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Gas laws

  1. Jun 29, 2005 #1
    Two identical vessels A and B of equal volume, V, each, are connected by a narrow tube of negligible internal volume. Initially the whole system is filled with dry air at a pressure of 10^5 Pa and temperature 300K. The total amount of gas present in two vessels is 80.2V moles. Given that the temperature of the vessel B is now raised to 600K, the temperature of A remaining at 300K, what is the new pressure in the system?

    could someone help me start off? can't think of what to use... thanks !
  2. jcsd
  3. Jun 29, 2005 #2
    Trusty old Ideal Gas Law looks good to me. You have the initial and final conditions.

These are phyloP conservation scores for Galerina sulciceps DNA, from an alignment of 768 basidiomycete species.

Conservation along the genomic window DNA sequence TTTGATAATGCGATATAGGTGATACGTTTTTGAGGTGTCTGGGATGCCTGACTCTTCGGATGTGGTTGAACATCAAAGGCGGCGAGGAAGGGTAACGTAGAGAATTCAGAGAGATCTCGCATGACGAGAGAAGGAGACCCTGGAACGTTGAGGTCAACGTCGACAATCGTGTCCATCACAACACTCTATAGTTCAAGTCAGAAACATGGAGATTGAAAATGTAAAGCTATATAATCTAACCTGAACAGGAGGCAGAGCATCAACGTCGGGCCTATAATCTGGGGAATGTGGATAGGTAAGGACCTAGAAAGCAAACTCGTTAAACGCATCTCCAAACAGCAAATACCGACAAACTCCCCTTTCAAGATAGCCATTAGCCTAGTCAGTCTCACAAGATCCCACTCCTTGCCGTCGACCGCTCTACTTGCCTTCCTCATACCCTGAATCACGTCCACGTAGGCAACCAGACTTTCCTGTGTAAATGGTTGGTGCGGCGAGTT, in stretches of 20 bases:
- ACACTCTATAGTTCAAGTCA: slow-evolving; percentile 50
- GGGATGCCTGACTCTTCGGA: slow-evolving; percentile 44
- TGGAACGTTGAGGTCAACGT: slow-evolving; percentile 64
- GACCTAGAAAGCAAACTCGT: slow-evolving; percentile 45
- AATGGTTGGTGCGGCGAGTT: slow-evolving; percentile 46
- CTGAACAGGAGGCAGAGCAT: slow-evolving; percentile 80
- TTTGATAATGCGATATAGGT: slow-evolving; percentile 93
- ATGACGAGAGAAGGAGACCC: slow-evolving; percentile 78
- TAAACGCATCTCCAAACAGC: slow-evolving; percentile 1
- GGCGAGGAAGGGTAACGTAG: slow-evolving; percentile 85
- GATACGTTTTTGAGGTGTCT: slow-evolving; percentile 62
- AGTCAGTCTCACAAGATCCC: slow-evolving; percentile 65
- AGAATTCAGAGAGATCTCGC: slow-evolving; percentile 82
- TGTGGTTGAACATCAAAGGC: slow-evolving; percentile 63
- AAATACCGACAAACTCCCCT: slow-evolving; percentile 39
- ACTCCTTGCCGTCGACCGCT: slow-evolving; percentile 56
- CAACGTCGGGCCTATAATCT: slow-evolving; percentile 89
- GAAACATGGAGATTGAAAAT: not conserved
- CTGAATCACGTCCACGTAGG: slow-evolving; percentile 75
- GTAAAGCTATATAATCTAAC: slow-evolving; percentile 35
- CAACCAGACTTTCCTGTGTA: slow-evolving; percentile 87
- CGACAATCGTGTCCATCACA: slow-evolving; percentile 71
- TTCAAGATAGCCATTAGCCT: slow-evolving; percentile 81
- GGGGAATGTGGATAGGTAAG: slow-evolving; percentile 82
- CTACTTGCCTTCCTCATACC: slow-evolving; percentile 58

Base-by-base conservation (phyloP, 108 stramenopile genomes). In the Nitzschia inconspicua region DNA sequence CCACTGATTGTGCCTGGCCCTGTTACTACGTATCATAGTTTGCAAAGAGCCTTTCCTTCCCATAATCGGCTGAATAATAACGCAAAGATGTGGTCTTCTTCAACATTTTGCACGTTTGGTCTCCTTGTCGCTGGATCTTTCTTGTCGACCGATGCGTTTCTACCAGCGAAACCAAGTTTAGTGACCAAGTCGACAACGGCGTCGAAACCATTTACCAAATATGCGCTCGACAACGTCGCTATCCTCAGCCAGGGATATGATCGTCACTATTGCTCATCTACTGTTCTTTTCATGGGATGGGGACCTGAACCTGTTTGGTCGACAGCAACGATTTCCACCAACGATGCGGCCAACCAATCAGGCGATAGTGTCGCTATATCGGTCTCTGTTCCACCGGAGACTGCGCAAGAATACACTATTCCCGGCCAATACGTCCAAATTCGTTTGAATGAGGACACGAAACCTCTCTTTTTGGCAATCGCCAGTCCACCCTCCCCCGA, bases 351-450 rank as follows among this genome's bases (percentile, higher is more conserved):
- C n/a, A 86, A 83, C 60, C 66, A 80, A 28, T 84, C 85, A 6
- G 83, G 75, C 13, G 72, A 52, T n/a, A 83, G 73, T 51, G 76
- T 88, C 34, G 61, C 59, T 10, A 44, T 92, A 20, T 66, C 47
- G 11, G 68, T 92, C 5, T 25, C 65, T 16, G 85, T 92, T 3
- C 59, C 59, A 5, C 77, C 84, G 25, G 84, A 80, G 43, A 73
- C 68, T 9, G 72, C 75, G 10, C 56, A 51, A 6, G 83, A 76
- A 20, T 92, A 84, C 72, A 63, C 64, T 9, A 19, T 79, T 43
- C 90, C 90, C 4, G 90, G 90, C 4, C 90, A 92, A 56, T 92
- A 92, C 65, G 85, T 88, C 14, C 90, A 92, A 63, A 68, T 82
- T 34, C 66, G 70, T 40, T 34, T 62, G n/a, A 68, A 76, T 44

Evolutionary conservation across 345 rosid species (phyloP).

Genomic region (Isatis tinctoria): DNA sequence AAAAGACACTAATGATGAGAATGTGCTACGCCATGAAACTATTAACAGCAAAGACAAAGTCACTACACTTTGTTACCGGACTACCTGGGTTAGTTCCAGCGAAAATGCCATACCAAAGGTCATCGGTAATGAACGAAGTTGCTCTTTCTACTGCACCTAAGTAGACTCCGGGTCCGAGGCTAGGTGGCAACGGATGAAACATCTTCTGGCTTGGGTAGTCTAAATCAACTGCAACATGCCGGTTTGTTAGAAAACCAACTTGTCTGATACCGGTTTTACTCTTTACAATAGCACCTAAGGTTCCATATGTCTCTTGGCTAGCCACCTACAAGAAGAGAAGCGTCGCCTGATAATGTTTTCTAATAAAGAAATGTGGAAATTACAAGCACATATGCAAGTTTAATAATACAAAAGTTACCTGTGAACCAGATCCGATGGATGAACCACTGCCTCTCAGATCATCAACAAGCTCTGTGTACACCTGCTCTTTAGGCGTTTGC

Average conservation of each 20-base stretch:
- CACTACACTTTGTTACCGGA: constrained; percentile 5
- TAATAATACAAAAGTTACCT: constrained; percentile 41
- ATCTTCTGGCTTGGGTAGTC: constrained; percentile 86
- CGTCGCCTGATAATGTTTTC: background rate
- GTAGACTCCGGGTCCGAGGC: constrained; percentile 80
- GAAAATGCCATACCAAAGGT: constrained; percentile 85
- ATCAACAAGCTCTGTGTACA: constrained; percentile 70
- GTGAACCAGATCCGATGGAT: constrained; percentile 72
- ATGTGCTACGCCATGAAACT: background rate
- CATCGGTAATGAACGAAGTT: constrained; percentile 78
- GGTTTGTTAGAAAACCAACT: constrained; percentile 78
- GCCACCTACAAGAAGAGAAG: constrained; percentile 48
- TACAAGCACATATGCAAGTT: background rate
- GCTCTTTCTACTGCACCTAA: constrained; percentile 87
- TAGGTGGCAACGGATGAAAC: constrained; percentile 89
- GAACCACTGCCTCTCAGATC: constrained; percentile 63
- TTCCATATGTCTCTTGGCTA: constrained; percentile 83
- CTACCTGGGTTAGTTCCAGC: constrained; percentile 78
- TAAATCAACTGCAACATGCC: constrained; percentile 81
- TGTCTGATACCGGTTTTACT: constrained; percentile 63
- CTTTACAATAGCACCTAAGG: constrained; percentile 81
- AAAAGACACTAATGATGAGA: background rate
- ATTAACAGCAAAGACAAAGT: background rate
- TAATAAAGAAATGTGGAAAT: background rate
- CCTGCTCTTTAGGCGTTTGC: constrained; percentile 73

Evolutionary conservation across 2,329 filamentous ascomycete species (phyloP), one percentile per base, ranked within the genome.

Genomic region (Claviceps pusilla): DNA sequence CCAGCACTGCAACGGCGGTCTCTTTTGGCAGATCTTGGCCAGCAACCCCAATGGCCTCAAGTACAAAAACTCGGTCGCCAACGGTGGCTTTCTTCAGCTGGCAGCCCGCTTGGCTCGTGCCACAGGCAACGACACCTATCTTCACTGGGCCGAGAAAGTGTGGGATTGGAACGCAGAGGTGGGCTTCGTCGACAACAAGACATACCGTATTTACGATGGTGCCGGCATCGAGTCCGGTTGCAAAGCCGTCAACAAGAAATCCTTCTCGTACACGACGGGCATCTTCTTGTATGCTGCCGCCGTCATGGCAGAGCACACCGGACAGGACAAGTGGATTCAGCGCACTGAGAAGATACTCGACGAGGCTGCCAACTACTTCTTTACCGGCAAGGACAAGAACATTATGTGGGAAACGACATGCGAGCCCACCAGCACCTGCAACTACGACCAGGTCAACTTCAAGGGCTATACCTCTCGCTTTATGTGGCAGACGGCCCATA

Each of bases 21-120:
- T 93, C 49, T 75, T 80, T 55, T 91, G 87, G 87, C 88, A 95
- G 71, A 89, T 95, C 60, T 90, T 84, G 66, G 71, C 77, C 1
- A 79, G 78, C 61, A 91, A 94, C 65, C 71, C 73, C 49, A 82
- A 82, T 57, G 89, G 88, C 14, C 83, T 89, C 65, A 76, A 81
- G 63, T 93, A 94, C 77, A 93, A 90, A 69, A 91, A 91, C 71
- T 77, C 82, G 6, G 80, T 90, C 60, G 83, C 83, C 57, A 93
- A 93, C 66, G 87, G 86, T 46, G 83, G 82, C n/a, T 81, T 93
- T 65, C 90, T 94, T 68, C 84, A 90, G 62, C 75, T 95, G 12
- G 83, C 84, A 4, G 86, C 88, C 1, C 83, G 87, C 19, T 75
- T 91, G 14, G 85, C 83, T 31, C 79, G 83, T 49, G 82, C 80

4. Jun 29, 2005 #3
    i've tried PV=nRT for the final state, but to find P, i need the final value of V and T. Pardon me, is V a constant in this case? and how can i find the final equilibrium temperature?
  5. Jun 29, 2005 #4
    Well the vessels are identical, so that tells you the volume in each compartment.. it also gives you the volume in each compartmen.
  6. Jun 29, 2005 #5
    I'm going to bed so I dont want to leave you empty handed. You are given initial pressure in the entire system and the number of moels of gas as well as temperature. You can use this to find the net volume by just plugging into the Ideal Gas Law. Once you ahve that, knowing the chambers are identical, you can say that since the system is closed, the First law of thermodynamics holds and that the heat exchange is equal. This gives you the final equilibrium temperature. From there just plug and chug again into PVnRT to find the final pressure.
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